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Summertime...Took a little vacation! Three reviews coming soon! Amazing Grace, Hand to God and Mamma Mia!
I hope you'll come back for frequent visits, to see new reviews, to share opinions, to take a survey (or two), and to celebrate the shows and show people that have made the TheatreScene!
Wednesday, November 3, 2010
LOGOS: Elf: The Musical
The logo for Elf: The Musical
It will probably be quite a surprise for people who know me that I am, in fact, looking forward to seeing Elf: The Musical, which started previews yesterday at the Al Hirschfeld Theatre. Why? Well, I generally do not like "holiday" musicals - I have church pageant nightmare flashbacks yearly - and find the sentimentality to be overwrought and production values faux-elaborate. (I hated Here's Love, The Grinch, Scrooge: The Musical,and A Christmas Carol: The Musical, and refused to see White Christmas)Mind you, I love a good cry in the theatre, but not when all of my buttons have been pushed raw. But perhaps the biggest reason people who know me will be surprised is because I hate (strong, but true) every single thing I have ever seen Will Ferrell in, and studiously avoid anything that has his name on a movie poster. (Nothing against the man, personally, of course. Maybe, as my brother-in-law tells me, I just don't get his "genius." I doubt it.)
Nevertheless, I am looking forward to this show for some reason. I'm thinking it has much to do with casting (Amy Spanger, Sebastian Arcelus (left) and Beth Leavel are three of my absolute favorite performers), the composers (Chad Beguelin and Matthew Sklar) who had a hand in a favorite guilty pleasure of mine, The Wedding Singer, and all sorts of creative folks from the fabulous The Drowsy Chaperone (Bob Martin (book), Casey Nicholaw (direction), plus the legendary Thomas Meehan (book)), and the fact that their entry in Broadway on Broadway was an infectious song, delivered with conviction and a notable lack of schmaltz. But, interestingly enough, it was the logo and theatre displays that put the, um, final ribbon on the gift.
Regardless of what the above says about me, I love the entire holiday season, from November 1 - January 1. I love everything about it - Christmas shopping, parties with friends, family time, and every Christmas song ever written. It is just when it encroaches on my true love, the theatre, that I seem to have a problem. Odd, but true.
As you can see, this entire issue has a very personal effect on me. And when I actually saw the Al Hirschfeld Theatre all done up like a Christmas present, and saw the logo on the marquee, I felt an instant connection. It is tasteful and not over done. There is a hint of Broadway glitz, but in a grand manner, not in a tacky way, and the little red bows say "holidays" in a homey, inviting way. And look closely... the only hints that it has anything to do with the film upon which it is based is in very small print in the billing.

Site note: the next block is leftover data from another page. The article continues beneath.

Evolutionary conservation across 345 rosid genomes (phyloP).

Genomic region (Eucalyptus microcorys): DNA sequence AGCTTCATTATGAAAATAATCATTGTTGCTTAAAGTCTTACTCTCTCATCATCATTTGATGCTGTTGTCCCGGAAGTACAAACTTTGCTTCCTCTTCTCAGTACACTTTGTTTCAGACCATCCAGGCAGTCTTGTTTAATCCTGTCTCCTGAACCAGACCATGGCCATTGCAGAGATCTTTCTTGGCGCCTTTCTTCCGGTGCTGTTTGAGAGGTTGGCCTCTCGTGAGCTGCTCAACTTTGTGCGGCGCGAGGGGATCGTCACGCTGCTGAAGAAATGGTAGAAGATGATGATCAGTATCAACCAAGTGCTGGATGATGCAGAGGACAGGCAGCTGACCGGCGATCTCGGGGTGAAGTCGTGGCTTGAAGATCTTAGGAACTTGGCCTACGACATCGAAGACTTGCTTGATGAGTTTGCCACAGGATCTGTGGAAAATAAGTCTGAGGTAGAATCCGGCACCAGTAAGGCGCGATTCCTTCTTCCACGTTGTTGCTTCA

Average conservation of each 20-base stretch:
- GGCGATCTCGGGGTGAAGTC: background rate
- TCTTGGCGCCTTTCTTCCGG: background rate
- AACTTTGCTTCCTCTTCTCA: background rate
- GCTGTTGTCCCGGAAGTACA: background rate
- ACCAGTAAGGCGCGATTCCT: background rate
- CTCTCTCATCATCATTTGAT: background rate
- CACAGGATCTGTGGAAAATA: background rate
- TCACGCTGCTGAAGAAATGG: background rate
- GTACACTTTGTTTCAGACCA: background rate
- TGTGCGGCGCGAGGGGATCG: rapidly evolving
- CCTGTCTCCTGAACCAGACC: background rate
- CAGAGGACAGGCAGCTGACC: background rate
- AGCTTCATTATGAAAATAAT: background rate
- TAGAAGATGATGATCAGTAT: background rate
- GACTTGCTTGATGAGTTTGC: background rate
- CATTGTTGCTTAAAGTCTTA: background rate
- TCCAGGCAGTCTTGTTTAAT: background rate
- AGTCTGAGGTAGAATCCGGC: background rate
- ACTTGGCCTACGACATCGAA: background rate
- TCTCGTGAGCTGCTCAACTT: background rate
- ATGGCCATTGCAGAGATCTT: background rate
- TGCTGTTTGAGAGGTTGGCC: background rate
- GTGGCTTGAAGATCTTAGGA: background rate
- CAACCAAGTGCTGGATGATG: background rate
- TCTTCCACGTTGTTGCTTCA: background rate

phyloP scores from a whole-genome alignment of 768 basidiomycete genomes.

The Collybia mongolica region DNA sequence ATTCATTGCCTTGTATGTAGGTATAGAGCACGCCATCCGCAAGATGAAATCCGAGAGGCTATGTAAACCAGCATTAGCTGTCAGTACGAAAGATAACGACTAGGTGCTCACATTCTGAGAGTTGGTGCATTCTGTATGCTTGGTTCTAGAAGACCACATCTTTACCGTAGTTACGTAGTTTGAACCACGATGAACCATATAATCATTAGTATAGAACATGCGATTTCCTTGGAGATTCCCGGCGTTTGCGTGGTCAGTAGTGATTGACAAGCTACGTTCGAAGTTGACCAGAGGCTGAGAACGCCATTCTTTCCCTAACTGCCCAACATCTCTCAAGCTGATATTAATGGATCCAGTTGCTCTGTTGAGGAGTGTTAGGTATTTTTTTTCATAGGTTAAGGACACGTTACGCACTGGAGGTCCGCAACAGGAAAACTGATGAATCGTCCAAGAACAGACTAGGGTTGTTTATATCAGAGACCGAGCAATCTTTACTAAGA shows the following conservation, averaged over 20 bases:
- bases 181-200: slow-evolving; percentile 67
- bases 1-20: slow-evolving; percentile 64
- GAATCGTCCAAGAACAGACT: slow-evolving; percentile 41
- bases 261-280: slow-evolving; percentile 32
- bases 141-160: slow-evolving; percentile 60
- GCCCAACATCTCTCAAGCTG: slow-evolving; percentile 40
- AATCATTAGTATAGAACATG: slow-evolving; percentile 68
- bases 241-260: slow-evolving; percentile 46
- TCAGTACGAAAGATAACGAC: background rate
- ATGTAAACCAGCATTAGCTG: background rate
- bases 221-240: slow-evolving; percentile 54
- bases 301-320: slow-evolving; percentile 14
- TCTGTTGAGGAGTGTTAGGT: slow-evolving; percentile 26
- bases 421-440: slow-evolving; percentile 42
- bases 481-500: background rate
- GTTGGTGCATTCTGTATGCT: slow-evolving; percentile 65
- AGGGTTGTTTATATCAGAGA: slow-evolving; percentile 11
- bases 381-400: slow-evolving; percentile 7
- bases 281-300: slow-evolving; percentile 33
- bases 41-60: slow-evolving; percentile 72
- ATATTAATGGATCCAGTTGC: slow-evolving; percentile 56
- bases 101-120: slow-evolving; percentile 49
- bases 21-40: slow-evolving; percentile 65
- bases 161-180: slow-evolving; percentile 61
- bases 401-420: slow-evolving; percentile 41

The Al Hirschfeld Theatre
The logo itself is very simple, but it says a lot. Rarely, do you get a "scene" logo any more, but here its is the stark tundra of the North Pole, all snowy and bright. But cold - definitely cold - as shimmering icicles hang from each letter. The cold is made up for by the warmth of the lettering. The "e" and "f" are Christmas Tree Green and marbleized and framed in a nice holiday brass finish. Together the effect is both in the spirit of the holiday AND the elegant glamour of Broadway. It is the "l" that shows the most creativity and hints at both the title character and the source material (see the film logo below). It is a large elf boot -and it has to be elfin, just look at the pointy toe and bell tip! Complete with a candy cane striped fold over, one can't tell from the perspective of the scene whether or not the elf boot is a giant one, or that it is tiny and we are just seeing a close up. This ambiguity plays into the tiny nature of elves and the conceit of the story (which, if you don't know, I'm not saying).
The Film Logo
Finally, you have to love their tag line, "Discover your inner elf" which hints at it being a grown up story that challenges you to reignite your childlike love of the holiday. And these days, we could all use a big dose of that!
An advertisement for the show
Here is that Broadway on Broadway number from Elf: The Musical, featuring Beth Leavel and Matthew Gumley.